Doctor Who: Smoke and Mirrors (Destiny of the Doctor 5) If Doctor Who ever had a sister programme in the 1970s and 1980s (long before Torchwood and The Sarah Jane Adventures) it was Blake’s 7. Devised by the man who created the Daleks (Terry Nation), script edited by the man who created Leela and the Robots of Death (Chris Boucher), and written and directed by a whole host of experienced Doctor Who hands, it had the look and feel of a grittier, harder sci-fi relative. Still adored to this day by a legion of fans, Blake’s 7 ran for four series on BBC1, from 1977 to 1981. During that time the intrepid Roj Blake and his band of fellow rebels tirelessly battled the Federation (shades of The Curse of Peladon, above!) and fought to defend planets and people from the despotic rule of Supreme Commander Servalan.

Trevor Hoyle wrote four Blake’s 7 novelisations, and we have just added the third, Project Avalon, to our collection of unabridged audio readings. It’s read by Jacqueline Pearce – Servalan incarnate – and Paul Darrow, whose Avon became the leader of the rebels in the latter two series. Together with sound design from Simon Power (who also stirs it up beautifully on The Curse of Peladon) their readings do terrific justice to Trevor Hoyle’s exciting retelling of the TV episodes Seek-Locate-Destroy, Duel, Project Avalon, Deliverance and Orac. There’s some wonderful dialogue and a breathtaking array of scenarios, from a deadly battle for survival in a forest to a sub-zero mercy mission in a landscape of snow and ice. The crew of the Liberator also meet their newest recruit, in the form of the portable computer Orac! This unabridged reading joins our previous two Blake’s 7 titles, The Way Back (read by Gareth Thomas) and Cygnus Alpha (read by Paul Darrow).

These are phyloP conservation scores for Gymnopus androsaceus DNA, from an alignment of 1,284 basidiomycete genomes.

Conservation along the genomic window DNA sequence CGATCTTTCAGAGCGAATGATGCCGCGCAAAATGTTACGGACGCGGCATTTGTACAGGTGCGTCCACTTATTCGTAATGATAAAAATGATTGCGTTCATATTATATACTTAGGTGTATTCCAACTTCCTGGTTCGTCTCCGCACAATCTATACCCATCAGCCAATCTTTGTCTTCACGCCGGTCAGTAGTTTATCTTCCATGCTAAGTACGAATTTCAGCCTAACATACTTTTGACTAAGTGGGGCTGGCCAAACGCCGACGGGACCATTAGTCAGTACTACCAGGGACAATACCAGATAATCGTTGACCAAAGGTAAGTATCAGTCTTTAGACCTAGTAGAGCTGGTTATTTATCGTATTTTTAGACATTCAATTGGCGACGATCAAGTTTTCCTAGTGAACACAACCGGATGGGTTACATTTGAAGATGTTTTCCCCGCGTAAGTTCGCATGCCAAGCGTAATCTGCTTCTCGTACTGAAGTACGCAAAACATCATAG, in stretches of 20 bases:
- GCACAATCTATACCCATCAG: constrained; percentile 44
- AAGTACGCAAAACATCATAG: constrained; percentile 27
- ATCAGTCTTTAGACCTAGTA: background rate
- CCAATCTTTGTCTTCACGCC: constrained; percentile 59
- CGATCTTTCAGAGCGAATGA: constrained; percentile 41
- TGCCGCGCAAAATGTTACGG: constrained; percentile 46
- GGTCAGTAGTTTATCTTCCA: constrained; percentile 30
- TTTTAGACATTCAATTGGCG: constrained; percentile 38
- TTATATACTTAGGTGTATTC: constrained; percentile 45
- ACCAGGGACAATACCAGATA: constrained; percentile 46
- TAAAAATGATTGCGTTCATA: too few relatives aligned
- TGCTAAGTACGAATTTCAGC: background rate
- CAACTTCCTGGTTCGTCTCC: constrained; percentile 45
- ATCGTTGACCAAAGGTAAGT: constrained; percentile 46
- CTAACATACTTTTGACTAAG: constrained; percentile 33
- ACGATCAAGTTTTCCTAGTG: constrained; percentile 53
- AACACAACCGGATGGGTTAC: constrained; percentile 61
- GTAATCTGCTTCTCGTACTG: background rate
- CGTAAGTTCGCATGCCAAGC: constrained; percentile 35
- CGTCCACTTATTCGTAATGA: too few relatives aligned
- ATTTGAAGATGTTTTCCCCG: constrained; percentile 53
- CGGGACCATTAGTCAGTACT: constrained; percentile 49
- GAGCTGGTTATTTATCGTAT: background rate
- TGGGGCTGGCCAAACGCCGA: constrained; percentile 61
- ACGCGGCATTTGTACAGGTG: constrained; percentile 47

Before I teleport to another planet surface, there’s just time for me to hint at next month’s Doctor Who releases, which include a double bill of adventures for the Third Doctor, the double return of some particular famous exterminators, and an encounter with Christopher Columbus! Try not to wish May away in the meantime…

Happy listening!

Michael Stevens

Commissioning Editor, Doctor Who

What is everyone saying about Doctor Who: Babblesphere?

19 Apr

Doctor Who: BabblesphereBabblesphere, the fourth in the Destiny of the Doctor audio series came out at the start of April. This adventure, performed by Lalla Ward and Roger Parrot and features the 4th Doctor, as played by Tom Baker in the original TV series.

Reviews of the Destiny of the Doctor series have been positive in general, and on our Facebook page, Stephen wrote “Vengeance of the Stones is my favourite so far due to fully immersive story, delivery and sound production, but Babblesphere is a strong addition to the series.”

The Sci-Fi Bulletin gave it an 8/10, saying “Filled with nice little touches, this is a fun story with just a hint of acid”, although Eye of Horus said “At times, DOCTOR WHO: DESTINY OF THE DOCTOR – BABBLESPHERE is perfunctory and uninspired, but, at times, given the allegoric subject, is insightful and a social warning (“Communication Change” as opposed to “Climate Change”).”

Tim from Mass Movement Magazine, states that Babblesphere “has upped the ante in a series that’s worth its weight in gold.”

What do you think of Doctor Who: Babblesphere? Is it as good as the other titles in the series?